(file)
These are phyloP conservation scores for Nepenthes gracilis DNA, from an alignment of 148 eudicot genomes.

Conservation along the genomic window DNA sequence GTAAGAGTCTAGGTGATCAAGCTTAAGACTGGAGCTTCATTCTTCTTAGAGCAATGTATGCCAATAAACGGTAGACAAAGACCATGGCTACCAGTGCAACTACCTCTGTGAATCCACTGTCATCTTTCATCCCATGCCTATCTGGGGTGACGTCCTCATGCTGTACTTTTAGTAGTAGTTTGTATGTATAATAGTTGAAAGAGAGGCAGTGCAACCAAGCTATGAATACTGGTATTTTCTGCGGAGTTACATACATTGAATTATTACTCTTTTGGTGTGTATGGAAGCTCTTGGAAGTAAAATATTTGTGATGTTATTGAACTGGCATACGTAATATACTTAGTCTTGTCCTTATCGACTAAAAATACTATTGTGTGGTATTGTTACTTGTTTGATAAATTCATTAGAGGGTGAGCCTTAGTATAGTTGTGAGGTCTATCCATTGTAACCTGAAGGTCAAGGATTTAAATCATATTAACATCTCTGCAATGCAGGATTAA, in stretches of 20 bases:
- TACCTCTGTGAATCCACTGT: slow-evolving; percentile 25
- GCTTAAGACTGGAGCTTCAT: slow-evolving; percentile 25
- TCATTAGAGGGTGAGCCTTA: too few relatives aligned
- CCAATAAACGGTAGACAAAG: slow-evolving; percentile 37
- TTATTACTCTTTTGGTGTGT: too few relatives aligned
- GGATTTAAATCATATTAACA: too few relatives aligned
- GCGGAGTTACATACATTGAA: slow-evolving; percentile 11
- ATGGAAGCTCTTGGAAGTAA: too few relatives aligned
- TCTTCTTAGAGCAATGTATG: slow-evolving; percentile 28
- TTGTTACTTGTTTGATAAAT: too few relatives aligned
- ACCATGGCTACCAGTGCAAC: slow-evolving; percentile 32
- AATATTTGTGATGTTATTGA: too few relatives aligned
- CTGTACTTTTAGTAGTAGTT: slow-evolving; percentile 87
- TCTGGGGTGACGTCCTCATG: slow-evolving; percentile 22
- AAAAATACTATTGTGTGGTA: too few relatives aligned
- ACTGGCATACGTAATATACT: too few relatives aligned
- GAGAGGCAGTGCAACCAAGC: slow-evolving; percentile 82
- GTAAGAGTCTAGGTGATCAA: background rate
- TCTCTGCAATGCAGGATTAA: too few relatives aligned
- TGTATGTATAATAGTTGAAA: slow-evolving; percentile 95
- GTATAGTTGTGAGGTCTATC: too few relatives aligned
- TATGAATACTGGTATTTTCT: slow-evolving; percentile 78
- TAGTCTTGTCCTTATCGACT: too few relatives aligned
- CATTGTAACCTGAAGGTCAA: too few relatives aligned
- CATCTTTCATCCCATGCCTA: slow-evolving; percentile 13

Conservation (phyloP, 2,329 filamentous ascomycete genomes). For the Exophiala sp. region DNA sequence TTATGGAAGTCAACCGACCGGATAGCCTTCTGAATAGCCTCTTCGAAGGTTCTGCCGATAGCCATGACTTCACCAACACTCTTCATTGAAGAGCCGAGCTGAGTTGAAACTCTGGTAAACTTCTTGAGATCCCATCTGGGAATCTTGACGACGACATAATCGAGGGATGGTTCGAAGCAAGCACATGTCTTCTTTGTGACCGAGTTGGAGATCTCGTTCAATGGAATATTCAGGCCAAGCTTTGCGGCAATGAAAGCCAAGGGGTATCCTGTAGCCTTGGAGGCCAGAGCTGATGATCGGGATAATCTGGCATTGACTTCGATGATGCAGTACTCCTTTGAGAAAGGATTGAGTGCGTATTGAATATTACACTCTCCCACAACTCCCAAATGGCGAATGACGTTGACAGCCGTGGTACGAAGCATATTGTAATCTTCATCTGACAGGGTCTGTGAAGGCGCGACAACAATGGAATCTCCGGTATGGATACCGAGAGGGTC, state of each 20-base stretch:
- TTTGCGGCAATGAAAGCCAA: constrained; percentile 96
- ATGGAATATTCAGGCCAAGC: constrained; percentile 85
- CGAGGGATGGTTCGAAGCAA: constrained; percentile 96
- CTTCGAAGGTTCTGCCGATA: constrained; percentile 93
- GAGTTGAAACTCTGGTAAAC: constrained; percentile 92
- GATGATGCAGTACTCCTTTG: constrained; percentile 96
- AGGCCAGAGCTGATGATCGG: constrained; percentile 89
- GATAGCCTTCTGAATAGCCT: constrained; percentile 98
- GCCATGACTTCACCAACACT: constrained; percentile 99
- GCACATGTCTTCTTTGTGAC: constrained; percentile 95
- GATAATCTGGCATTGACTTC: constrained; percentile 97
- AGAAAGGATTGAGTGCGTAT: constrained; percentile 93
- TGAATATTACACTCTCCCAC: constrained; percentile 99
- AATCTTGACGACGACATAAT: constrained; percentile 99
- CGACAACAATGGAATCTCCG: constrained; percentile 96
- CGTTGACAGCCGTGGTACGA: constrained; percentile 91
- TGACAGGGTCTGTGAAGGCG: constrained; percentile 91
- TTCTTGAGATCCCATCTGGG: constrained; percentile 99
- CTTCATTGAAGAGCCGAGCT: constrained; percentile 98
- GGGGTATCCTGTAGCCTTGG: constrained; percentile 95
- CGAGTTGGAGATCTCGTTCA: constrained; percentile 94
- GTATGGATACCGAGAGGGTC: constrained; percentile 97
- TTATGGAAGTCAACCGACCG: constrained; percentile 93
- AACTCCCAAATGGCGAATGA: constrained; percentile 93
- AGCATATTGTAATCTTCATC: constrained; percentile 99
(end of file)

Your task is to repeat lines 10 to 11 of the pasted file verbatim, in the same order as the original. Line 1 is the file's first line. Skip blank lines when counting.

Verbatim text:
- ATGGAAGCTCTTGGAAGTAA: too few relatives aligned
- TCTTCTTAGAGCAATGTATG: slow-evolving; percentile 28